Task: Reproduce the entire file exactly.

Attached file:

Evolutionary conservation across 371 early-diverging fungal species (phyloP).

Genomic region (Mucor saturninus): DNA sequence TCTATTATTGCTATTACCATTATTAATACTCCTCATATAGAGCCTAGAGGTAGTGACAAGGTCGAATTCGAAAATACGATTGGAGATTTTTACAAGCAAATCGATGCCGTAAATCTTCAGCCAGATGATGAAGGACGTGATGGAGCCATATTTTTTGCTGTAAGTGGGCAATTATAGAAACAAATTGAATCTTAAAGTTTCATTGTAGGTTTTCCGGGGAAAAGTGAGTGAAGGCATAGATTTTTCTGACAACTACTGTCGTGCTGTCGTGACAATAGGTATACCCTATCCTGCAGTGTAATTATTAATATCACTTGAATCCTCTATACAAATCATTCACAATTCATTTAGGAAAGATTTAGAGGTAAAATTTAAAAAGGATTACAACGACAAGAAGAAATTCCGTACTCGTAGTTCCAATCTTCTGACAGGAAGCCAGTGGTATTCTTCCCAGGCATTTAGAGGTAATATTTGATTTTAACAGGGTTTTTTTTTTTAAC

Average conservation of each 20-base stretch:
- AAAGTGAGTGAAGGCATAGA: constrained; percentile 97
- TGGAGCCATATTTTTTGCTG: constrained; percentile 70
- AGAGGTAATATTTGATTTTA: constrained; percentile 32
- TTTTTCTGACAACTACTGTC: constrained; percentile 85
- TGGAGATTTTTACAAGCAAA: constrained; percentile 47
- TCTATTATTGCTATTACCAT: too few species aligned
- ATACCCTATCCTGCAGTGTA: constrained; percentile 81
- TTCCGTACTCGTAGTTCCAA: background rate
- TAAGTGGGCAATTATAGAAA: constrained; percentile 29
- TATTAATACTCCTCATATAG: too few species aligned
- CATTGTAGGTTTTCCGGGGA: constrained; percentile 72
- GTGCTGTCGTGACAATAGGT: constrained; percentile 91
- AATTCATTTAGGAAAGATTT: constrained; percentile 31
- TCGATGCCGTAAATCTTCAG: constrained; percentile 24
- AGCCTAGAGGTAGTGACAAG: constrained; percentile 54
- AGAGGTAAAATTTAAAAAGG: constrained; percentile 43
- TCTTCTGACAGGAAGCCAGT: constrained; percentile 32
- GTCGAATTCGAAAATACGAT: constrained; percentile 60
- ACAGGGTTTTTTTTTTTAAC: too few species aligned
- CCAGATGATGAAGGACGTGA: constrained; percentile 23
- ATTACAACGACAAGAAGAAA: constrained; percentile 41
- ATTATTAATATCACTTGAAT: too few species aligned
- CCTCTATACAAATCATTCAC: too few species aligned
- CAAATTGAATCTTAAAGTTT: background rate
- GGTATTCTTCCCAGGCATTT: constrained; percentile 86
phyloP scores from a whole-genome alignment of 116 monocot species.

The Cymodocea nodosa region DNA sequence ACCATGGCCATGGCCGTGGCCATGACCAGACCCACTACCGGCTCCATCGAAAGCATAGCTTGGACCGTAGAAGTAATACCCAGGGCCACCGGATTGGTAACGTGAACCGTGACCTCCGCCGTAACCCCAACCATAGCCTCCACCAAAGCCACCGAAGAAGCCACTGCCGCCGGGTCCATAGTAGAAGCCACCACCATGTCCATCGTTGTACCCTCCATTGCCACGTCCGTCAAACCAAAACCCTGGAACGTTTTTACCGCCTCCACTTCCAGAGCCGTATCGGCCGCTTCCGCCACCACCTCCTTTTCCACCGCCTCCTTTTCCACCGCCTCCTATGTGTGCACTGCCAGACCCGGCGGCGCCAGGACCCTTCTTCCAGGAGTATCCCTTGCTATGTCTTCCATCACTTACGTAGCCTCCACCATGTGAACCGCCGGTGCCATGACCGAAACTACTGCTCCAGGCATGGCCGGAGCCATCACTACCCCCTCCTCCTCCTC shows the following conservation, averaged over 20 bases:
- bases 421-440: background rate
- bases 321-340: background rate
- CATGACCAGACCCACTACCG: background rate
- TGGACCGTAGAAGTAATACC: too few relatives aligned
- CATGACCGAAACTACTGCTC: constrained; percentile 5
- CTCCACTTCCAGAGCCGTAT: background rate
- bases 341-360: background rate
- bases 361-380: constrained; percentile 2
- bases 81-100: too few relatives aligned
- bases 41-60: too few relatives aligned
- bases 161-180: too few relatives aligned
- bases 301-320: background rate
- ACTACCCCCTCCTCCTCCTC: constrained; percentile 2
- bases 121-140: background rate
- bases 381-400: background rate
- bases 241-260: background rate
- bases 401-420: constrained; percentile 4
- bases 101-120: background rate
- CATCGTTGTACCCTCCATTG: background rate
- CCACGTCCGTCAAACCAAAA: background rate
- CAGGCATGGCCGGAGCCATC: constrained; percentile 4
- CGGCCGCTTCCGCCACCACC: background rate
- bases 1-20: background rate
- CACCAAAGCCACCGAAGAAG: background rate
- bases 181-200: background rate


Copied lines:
Evolutionary conservation across 371 early-diverging fungal species (phyloP).

Genomic region (Mucor saturninus): DNA sequence TCTATTATTGCTATTACCATTATTAATACTCCTCATATAGAGCCTAGAGGTAGTGACAAGGTCGAATTCGAAAATACGATTGGAGATTTTTACAAGCAAATCGATGCCGTAAATCTTCAGCCAGATGATGAAGGACGTGATGGAGCCATATTTTTTGCTGTAAGTGGGCAATTATAGAAACAAATTGAATCTTAAAGTTTCATTGTAGGTTTTCCGGGGAAAAGTGAGTGAAGGCATAGATTTTTCTGACAACTACTGTCGTGCTGTCGTGACAATAGGTATACCCTATCCTGCAGTGTAATTATTAATATCACTTGAATCCTCTATACAAATCATTCACAATTCATTTAGGAAAGATTTAGAGGTAAAATTTAAAAAGGATTACAACGACAAGAAGAAATTCCGTACTCGTAGTTCCAATCTTCTGACAGGAAGCCAGTGGTATTCTTCCCAGGCATTTAGAGGTAATATTTGATTTTAACAGGGTTTTTTTTTTTAAC

Average conservation of each 20-base stretch:
- AAAGTGAGTGAAGGCATAGA: constrained; percentile 97
- TGGAGCCATATTTTTTGCTG: constrained; percentile 70
- AGAGGTAATATTTGATTTTA: constrained; percentile 32
- TTTTTCTGACAACTACTGTC: constrained; percentile 85
- TGGAGATTTTTACAAGCAAA: constrained; percentile 47
- TCTATTATTGCTATTACCAT: too few species aligned
- ATACCCTATCCTGCAGTGTA: constrained; percentile 81
- TTCCGTACTCGTAGTTCCAA: background rate
- TAAGTGGGCAATTATAGAAA: constrained; percentile 29
- TATTAATACTCCTCATATAG: too few species aligned
- CATTGTAGGTTTTCCGGGGA: constrained; percentile 72
- GTGCTGTCGTGACAATAGGT: constrained; percentile 91
- AATTCATTTAGGAAAGATTT: constrained; percentile 31
- TCGATGCCGTAAATCTTCAG: constrained; percentile 24
- AGCCTAGAGGTAGTGACAAG: constrained; percentile 54
- AGAGGTAAAATTTAAAAAGG: constrained; percentile 43
- TCTTCTGACAGGAAGCCAGT: constrained; percentile 32
- GTCGAATTCGAAAATACGAT: constrained; percentile 60
- ACAGGGTTTTTTTTTTTAAC: too few species aligned
- CCAGATGATGAAGGACGTGA: constrained; percentile 23
- ATTACAACGACAAGAAGAAA: constrained; percentile 41
- ATTATTAATATCACTTGAAT: too few species aligned
- CCTCTATACAAATCATTCAC: too few species aligned
- CAAATTGAATCTTAAAGTTT: background rate
- GGTATTCTTCCCAGGCATTT: constrained; percentile 86
phyloP scores from a whole-genome alignment of 116 monocot species.

The Cymodocea nodosa region DNA sequence ACCATGGCCATGGCCGTGGCCATGACCAGACCCACTACCGGCTCCATCGAAAGCATAGCTTGGACCGTAGAAGTAATACCCAGGGCCACCGGATTGGTAACGTGAACCGTGACCTCCGCCGTAACCCCAACCATAGCCTCCACCAAAGCCACCGAAGAAGCCACTGCCGCCGGGTCCATAGTAGAAGCCACCACCATGTCCATCGTTGTACCCTCCATTGCCACGTCCGTCAAACCAAAACCCTGGAACGTTTTTACCGCCTCCACTTCCAGAGCCGTATCGGCCGCTTCCGCCACCACCTCCTTTTCCACCGCCTCCTTTTCCACCGCCTCCTATGTGTGCACTGCCAGACCCGGCGGCGCCAGGACCCTTCTTCCAGGAGTATCCCTTGCTATGTCTTCCATCACTTACGTAGCCTCCACCATGTGAACCGCCGGTGCCATGACCGAAACTACTGCTCCAGGCATGGCCGGAGCCATCACTACCCCCTCCTCCTCCTC shows the following conservation, averaged over 20 bases:
- bases 421-440: background rate
- bases 321-340: background rate
- CATGACCAGACCCACTACCG: background rate
- TGGACCGTAGAAGTAATACC: too few relatives aligned
- CATGACCGAAACTACTGCTC: constrained; percentile 5
- CTCCACTTCCAGAGCCGTAT: background rate
- bases 341-360: background rate
- bases 361-380: constrained; percentile 2
- bases 81-100: too few relatives aligned
- bases 41-60: too few relatives aligned
- bases 161-180: too few relatives aligned
- bases 301-320: background rate
- ACTACCCCCTCCTCCTCCTC: constrained; percentile 2
- bases 121-140: background rate
- bases 381-400: background rate
- bases 241-260: background rate
- bases 401-420: constrained; percentile 4
- bases 101-120: background rate
- CATCGTTGTACCCTCCATTG: background rate
- CCACGTCCGTCAAACCAAAA: background rate
- CAGGCATGGCCGGAGCCATC: constrained; percentile 4
- CGGCCGCTTCCGCCACCACC: background rate
- bases 1-20: background rate
- CACCAAAGCCACCGAAGAAG: background rate
- bases 181-200: background rate